Novel set mainly in WW2 MUNICH (and Dachau)
Author Jane Johnson talks about setting in “Court of Lions”
5th February 2018
Through January and February 2018 the #TFBookClub is reading Court of Lions by Jane Johnson, you can still join us on this link, where you can leave your comments. And Jane shares with us here her personal experience of writing the book and visiting the setting, the wonderful Alhambra. Over to Jane who also offers her top tips for a visit…..
Writing COURT OF LIONS
I first visited the Moorish palace-complex in Granada known as the Alhambra over twenty years ago and like everyone who walks beneath its graceful arches and gazes upon its serene pools and lacy, geometric stonework, fell under its spell. I never planned to write about it: I was just a tourist.
That was long before the Moors captured me, dragging me out of my comfortable London life to take up a new life in a remote mountain village in Morocco, much as they had my ancestor, Catherine Tregenna. In 2005 I had travelled to Morocco to conduct research for my novel THE TENTH GIFT, about the Barbary corsairs and their raids on the Cornish coast in the 17th century. The research took place on the north coast, near Rabat: but I ended up climbing the Lion’s Face on the Djebel Kest some 600 miles away, enduring an epic near-death experience on the mountain, and marrying a Berber tribesman. As you do. (We’ve just celebrated our twelfth anniversary.)
My new life in North Africa made me intensely curious about Moorish history and I set about reading voraciously. Three big Moroccan novels followed (THE TENTH GIFT, THE SALT ROAD and THE SULTAN’S WIFE) before I decided to tackle the really big subject in Moroccan history: the fall of the kingdom of Granada, the last foothold of Islam on the Iberian peninsula in 1492, that great hinge-point in history, when Isabella and Ferdinand drove the Muslims out of Spain; when Columbus – flush with the spoils of the conquest – was dispatched on his epic voyage; and the Inquisition took root.
The producer who was interested in making a film of THE SULTAN’S WIFE told me about a discovery by restorers in the Alhambra palace in Granada, where the last Moorish sultan had lived. While moving one of the great doors they had come upon a scrap of paper that had been hidden deep in the intricate latticework of the wood. It appeared to be an ancient love letter: but the provenance of the note and the identity of the scribe remain a mystery.
The movie deal sadly stalled but the story was a gift to a novelist looking for an interesting way into her subject, and I remembered Lorca’s quote: “In Spain, the dead are more alive than the dead in any other country in the world”. I had visited Spain many times as a climber – mainly to climb in the sunny south – at Toix and Calpe and Sella – but it was time to go back as a novelist with an exciting project to pursue.
I flew from London to Seville in early June 2016 on a cheap EasyJet flight from Gatwick and made friends on the flight out with a group who just happened to be staying in the same hotel as me – the excellent Casa 1800, right in the centre, within a two-minute walk of the gorgeous Alcazar and cathedral. We ate wonderful tapas and drank Rioja al fresco in the central square, watching the bats flitting around the stately minaret, lit golden by the antique lights. It was a magical reintroduction to Moorish Spain.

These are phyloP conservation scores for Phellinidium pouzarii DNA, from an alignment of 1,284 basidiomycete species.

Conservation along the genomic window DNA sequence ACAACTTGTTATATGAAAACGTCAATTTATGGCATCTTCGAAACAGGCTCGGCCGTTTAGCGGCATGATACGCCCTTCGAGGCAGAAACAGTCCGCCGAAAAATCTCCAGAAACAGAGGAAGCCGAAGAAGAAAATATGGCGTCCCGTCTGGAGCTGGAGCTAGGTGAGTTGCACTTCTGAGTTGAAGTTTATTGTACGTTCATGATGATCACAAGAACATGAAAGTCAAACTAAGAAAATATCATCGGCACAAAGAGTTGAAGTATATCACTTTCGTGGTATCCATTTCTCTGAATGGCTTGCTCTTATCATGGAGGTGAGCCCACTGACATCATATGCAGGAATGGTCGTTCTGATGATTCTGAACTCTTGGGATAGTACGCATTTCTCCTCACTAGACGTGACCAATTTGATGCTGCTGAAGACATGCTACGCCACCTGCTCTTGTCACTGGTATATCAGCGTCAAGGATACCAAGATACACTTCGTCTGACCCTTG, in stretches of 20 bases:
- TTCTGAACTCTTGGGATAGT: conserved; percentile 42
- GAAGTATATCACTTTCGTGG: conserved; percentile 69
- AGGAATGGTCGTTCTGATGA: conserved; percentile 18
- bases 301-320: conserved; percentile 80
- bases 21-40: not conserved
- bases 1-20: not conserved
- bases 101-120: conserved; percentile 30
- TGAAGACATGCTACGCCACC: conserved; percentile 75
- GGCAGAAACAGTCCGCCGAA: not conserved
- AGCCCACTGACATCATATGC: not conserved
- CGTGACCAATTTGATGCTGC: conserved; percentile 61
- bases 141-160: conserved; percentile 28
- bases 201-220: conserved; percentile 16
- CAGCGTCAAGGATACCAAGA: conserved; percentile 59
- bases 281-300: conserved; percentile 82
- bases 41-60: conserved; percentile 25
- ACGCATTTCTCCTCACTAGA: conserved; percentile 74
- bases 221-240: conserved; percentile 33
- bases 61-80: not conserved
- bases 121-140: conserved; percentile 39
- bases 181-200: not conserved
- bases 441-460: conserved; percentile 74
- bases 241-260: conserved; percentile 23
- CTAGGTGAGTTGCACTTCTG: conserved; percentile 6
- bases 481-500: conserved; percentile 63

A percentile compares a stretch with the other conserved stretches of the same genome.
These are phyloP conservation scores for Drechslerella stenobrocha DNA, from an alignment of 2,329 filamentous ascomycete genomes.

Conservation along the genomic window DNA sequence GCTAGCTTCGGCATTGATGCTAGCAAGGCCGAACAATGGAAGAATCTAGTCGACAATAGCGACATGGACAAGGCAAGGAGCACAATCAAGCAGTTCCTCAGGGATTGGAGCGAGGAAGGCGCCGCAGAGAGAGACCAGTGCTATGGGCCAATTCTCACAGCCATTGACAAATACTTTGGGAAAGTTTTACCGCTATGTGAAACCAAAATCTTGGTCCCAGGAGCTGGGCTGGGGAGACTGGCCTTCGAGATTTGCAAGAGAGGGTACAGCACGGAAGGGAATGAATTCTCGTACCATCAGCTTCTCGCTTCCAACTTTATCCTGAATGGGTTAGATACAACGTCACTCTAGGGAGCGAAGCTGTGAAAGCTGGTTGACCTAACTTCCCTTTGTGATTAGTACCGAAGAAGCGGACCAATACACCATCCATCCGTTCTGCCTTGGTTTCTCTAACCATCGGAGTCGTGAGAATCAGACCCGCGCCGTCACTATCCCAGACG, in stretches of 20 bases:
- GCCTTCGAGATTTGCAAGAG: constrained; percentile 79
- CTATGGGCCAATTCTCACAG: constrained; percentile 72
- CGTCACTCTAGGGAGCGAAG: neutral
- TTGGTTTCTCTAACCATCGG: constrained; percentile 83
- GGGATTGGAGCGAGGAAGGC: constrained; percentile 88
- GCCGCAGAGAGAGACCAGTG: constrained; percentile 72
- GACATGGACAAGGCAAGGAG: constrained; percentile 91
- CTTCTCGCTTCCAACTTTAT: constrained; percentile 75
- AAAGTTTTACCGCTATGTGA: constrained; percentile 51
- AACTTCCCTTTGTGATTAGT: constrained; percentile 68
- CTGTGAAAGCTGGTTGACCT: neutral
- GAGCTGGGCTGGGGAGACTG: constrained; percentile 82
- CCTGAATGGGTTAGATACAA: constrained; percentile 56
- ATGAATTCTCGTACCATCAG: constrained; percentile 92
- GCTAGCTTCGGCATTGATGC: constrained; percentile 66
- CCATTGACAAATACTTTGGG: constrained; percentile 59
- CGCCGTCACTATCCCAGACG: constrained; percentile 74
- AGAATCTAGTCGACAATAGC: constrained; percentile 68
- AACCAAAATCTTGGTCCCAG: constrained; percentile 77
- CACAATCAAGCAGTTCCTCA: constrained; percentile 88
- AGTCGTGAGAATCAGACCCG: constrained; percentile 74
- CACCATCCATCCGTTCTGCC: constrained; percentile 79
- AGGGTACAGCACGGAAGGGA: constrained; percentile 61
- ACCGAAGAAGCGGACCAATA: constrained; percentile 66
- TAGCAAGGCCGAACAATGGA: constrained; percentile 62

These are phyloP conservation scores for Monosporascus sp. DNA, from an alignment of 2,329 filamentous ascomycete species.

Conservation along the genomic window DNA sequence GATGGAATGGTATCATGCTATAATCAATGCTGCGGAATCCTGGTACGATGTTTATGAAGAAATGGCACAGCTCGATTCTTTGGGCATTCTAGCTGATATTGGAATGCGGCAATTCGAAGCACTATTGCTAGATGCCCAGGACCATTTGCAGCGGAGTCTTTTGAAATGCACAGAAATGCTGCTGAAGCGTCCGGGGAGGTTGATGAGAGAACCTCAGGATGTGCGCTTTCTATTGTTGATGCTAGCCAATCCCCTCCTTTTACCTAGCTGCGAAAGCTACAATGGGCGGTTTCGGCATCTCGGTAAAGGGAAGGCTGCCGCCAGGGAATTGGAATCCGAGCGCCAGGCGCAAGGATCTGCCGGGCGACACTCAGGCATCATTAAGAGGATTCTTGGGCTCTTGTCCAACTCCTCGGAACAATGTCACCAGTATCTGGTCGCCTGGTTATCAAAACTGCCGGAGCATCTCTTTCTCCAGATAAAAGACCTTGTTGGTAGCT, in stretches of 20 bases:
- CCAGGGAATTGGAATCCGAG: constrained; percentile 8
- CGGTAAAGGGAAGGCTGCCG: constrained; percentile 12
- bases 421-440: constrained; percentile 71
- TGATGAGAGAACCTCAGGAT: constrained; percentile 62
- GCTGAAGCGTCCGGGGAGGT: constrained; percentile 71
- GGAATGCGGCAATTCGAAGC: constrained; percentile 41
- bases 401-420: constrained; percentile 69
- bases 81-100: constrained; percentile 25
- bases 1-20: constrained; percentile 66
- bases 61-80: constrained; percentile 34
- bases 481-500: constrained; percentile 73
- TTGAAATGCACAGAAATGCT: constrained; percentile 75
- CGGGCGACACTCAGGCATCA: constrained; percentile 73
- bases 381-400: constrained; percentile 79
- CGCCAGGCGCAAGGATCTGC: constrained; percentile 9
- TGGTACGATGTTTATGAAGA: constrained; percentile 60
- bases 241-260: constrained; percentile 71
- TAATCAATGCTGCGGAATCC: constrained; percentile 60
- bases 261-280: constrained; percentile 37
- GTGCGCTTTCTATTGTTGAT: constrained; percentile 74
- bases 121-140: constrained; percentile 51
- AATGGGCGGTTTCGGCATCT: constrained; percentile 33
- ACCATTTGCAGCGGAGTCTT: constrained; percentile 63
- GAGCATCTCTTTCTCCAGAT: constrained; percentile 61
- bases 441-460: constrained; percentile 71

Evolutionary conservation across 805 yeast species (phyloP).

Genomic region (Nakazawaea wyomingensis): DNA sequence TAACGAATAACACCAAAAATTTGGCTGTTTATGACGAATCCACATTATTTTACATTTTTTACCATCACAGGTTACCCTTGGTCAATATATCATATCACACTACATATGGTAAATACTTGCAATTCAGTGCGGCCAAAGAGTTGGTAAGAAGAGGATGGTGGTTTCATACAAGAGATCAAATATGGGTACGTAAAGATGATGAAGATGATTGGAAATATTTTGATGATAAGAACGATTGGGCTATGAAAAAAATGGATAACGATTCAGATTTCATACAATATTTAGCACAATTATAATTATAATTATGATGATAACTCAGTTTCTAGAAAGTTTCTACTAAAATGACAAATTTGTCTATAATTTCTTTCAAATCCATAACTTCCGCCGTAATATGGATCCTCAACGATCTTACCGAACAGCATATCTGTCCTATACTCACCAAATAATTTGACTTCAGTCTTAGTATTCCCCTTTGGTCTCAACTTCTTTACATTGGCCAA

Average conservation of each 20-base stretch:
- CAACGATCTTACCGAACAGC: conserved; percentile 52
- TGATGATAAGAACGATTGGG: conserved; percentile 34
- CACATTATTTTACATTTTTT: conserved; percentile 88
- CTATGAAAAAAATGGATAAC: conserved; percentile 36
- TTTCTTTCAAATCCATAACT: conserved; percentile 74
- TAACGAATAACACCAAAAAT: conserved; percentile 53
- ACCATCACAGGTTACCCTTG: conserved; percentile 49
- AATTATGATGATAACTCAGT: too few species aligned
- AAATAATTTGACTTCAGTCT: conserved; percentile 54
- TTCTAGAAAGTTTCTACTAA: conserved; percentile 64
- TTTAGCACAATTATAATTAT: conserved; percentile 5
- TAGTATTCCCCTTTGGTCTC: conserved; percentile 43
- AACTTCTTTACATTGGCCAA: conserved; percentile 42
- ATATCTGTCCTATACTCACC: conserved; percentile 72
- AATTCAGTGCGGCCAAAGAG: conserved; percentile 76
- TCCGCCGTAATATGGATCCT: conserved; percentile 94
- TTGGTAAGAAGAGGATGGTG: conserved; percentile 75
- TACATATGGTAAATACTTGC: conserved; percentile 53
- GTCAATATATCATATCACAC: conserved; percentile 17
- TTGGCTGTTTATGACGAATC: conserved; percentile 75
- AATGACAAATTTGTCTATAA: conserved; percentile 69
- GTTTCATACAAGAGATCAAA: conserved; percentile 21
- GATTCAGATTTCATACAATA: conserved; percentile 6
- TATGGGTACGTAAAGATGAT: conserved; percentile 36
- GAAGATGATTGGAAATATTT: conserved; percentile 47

The next day I took a train from Seville station and watched as the landscape opened out before me, by turns flat, cultivated and tamed – through the river plain of the Guadalaquivir to the dusty plateau – the Vega – stretching for long miles; past the original Santa Fe, where Isabella and Ferdinand built an army camp of permanent stone within sight of the Alhambra, literally to put the fear of God into their enemy, now an unprepossessing modern sprawl, until at last the snow-capped mountains of the Sierra Nevada could be glimpsed and we drew into Granada’s central station.
Because I wanted to be as close to the Moorish palaces as could be – and because I was not rich enough to stay at the Parador de Granada, once the Covent of San Francisco, where Isabella and Ferdinand’s bodies had once lain in state – I stayed at the Hotel America, just 50 yards away, a charming traditional hotel where I sat writing the final chapters of COURT OF LIONS sitting on a balcony with the scent of roses and jasmine in the air, sustained only by a massive pile of cherries bought in the market in the Albaicin, a jug of tinto de verano and a loaf of fresh bread, scribbling like a madwoman till I had wrestled the task into submission.
- If you visit the Alhambra book your tickets in advance (my hotel did this for me) and try to go twice, because there’s so much to take in – not just the palace complex but its glorious gardens. I’d advise seeing the palaces by night as well as by day: tickets are limited and you can wander at will and find quiet spots to appreciate the serene artistry of the Moorish architecture, the moonlit pools and shaded arcades.
- Tapas is still free at many bars in Granada! And the local beer – Alhambra – is excellent.
- Walk up to the top of the Albaicin – the old Arab quarter of the city – to get wonderful views of the red fort, and to enjoy its characterful alleyways and markets. There’s a great little Moroccan restaurant just beside the mosque where you can eat grilled chicken kebabs and salad beneath a striped umbrella.
- Visit the Dar Aysha – the palace the old sultan’s wife escaped to when he spurned her in favour of his new love, a captured Christian slave. It’s simple but beautifully restored, and you may – as I did – find yourself the only visitor.
Thank you so much to Jane for such wonderful and personal insights into the writing process and sharing personal insights for our readers!
Photos © Jane Johnson
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